By Peter McLaren-Kennedy • 13 April 2022 • 20:11
Divorce applications up 50 percent after no-fault laws introduced
Introduced on Wednesday April 6th, the Divorce, Dissolution and Separation Act 2020 eradicated the notion that one party in the couple had to be at fault or have committed some form of wrongdoing. It also does away with the need for couples to prove they have lived apart for two or more years if they were not able to prove that anyone was at fault.
Importantly the change means that the divorce cannot be contested by the other party, a requirement that forced many to live in unhappy marriages because both parties had not agreed to getting divorced.
HM Courts & Tribunals data for the first week of the new law shows that 3,000 requests were filed, an average of 600 a day. Prior to the introduction of the new law applications averaged around 2,000 a week.
A partner in the divorce and family team at Stewarts, Carly Kinch, hailed the new divorce laws telling The Independent: “It’s no surprise there has been a flurry of applications since the new ‘no fault’ divorce regime was introduced last week.
“The change in the law has opened the doorway for couples to genuinely take a joint decision to divorce – an option that was previously unavailable unless there had been lengthy periods of separation. It is also no longer possible for one party to defend a divorce.”
That view was echoed by Sebastian Burrows, a Managing Partner at Stowe Family Law, who believes the new laws provide spouses with a “humane” way to leave their marriages. He added the previous fault-based system necessitated “one-sided accusations of bad behaviour, adultery or years held in a broken marriage.”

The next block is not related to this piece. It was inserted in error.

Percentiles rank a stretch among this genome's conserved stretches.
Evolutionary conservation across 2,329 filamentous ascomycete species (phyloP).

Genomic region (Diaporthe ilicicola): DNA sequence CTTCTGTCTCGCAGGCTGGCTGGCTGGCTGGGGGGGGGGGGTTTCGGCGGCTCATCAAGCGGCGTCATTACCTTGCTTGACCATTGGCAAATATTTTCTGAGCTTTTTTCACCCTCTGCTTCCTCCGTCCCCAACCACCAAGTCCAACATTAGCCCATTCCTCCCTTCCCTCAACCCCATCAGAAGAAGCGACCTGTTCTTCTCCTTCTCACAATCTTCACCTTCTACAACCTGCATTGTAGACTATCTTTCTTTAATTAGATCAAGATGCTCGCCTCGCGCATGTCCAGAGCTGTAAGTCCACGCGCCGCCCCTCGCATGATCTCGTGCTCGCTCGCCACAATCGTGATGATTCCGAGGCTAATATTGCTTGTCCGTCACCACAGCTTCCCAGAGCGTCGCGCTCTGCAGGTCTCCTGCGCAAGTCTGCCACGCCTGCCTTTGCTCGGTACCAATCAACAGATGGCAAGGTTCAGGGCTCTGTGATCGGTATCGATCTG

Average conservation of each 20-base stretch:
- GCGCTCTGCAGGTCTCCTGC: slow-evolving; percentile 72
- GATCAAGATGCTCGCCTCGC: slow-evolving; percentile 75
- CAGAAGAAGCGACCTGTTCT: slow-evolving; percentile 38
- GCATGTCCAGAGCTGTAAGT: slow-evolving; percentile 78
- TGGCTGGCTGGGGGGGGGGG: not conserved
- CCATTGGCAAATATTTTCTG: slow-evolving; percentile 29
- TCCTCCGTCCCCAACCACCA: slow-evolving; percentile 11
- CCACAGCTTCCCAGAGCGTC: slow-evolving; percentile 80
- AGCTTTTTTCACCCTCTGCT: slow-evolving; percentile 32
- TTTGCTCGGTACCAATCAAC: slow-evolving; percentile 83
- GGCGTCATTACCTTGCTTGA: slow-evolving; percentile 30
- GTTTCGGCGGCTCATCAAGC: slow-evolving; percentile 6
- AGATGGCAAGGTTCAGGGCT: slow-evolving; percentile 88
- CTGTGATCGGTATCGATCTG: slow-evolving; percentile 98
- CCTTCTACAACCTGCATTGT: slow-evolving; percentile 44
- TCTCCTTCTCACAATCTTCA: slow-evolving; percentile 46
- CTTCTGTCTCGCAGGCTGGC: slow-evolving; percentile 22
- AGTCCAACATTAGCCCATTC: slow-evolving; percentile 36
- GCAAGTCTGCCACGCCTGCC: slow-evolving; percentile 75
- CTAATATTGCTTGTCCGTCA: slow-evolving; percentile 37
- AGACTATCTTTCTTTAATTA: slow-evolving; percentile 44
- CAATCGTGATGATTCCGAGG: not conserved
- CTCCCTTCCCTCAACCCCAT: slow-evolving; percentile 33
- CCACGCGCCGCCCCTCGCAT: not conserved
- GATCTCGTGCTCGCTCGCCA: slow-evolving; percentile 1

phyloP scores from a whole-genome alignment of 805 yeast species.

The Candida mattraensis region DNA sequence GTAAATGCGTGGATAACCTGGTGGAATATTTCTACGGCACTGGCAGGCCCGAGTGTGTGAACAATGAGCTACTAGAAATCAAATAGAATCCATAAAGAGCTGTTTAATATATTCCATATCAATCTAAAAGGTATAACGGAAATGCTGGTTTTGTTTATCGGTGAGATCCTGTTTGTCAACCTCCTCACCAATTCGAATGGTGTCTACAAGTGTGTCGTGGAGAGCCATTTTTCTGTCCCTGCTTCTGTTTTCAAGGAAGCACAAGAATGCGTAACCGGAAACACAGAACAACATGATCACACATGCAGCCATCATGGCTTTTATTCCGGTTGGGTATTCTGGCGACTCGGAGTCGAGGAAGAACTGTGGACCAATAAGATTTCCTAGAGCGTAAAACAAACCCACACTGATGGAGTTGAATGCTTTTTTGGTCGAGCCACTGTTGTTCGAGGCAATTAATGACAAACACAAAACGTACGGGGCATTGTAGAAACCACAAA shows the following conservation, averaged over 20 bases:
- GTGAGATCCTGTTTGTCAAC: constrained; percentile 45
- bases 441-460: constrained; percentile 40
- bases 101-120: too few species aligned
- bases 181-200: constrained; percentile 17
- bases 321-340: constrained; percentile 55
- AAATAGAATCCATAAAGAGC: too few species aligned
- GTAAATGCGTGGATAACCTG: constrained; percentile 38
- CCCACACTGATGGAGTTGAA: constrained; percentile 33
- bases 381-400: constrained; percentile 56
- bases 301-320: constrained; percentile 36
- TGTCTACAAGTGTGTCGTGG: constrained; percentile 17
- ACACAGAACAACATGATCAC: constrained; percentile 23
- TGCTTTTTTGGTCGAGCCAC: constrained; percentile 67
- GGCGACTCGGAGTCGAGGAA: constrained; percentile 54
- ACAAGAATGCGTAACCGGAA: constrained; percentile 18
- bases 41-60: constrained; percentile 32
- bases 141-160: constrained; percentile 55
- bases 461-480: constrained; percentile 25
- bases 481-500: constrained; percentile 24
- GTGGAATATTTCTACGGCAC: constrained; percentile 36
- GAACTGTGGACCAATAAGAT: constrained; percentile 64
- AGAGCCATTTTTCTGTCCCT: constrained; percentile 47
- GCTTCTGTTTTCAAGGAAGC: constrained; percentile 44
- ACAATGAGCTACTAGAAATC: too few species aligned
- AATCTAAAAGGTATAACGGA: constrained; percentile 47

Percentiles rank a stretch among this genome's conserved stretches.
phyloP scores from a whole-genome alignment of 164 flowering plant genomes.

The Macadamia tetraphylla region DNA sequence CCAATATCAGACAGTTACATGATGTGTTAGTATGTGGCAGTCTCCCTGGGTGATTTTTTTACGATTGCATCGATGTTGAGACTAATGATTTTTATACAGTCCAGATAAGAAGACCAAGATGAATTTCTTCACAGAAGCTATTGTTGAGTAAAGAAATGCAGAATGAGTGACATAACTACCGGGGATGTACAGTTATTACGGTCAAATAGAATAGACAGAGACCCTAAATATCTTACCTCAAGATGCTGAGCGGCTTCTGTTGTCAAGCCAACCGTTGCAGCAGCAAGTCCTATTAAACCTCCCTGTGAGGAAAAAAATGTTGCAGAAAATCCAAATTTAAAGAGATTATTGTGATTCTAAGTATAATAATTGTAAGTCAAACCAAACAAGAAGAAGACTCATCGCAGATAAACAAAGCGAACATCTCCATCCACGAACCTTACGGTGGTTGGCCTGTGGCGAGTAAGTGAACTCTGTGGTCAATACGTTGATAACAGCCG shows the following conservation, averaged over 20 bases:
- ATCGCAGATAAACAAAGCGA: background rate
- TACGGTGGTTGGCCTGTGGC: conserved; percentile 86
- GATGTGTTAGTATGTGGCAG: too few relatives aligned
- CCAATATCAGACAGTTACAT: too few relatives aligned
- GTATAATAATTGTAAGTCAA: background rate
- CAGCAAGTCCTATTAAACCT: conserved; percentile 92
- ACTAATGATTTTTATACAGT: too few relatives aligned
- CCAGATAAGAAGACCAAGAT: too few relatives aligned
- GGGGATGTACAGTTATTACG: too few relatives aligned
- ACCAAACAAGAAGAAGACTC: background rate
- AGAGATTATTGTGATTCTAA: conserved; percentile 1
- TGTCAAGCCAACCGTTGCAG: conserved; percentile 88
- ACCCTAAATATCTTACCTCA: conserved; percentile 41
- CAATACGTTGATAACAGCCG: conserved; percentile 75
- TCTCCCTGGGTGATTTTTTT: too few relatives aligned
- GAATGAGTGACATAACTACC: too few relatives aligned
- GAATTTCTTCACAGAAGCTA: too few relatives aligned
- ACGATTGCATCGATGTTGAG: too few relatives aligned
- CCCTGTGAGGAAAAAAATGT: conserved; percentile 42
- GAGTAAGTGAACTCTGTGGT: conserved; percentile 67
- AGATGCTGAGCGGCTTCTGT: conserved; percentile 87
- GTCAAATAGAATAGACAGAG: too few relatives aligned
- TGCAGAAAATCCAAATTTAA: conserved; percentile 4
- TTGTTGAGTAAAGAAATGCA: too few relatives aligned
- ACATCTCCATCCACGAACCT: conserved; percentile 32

He continued saying: “While it is widely accepted that many preparing to divorce waited for the arrival of no-fault divorce, leading to a surge in applications once it was available, the significant numbers support the case of the law reform too – that people wanted to be able to divorce without hostility. Why else would people wait?
“Those that were trapped in unhappy and unwanted marriages – that don’t involve bad behaviour or affairs – have now been provided with a humane exit route, highlighting the unnecessary distress and delay caused by the old blame-based system.”
Hannah Gumbrill-Ward, a Solicitor in the family team at Winckworth Sherwood, said the fresh data appears to show “some people were holding out for the introduction of no-fault divorce before taking the plunge”.
“The initial surge in uptake in the first week of no-fault divorce was predictable as historical Office for National Statistics (ONS) statistics demonstrate such blips when there are any changes in the law. Clearly, some couples who were contemplating divorce held back the actual issuing of the court process, choosing to wait to use the new system.
“With divorce statistics being static, the surge is unlikely to be sustained over the year ahead. Overall, it’s important to bear in mind that people don’t decide to divorce because of law changes.”
Solicitors are eager to see how the numbers change in the coming weeks and months, with some believing the initial flurry to be over quite quickly. They are also watching to see how the trend changes and whether they will start to see more couples taking the step jointly and perhaps more amicably, with the old process being combative by its very nature.
Women have traditionally been more likely to initiate divorce proceedings according to official figures with some 62 percent having been requested by the wife.
The statistics released so far provide little data other than the number of divorce applications since the introduction of the no-fault laws last week.
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Originally from South Africa, Peter is based on the Costa Blanca and is a web reporter for the Euro Weekly News covering international and Spanish national news.
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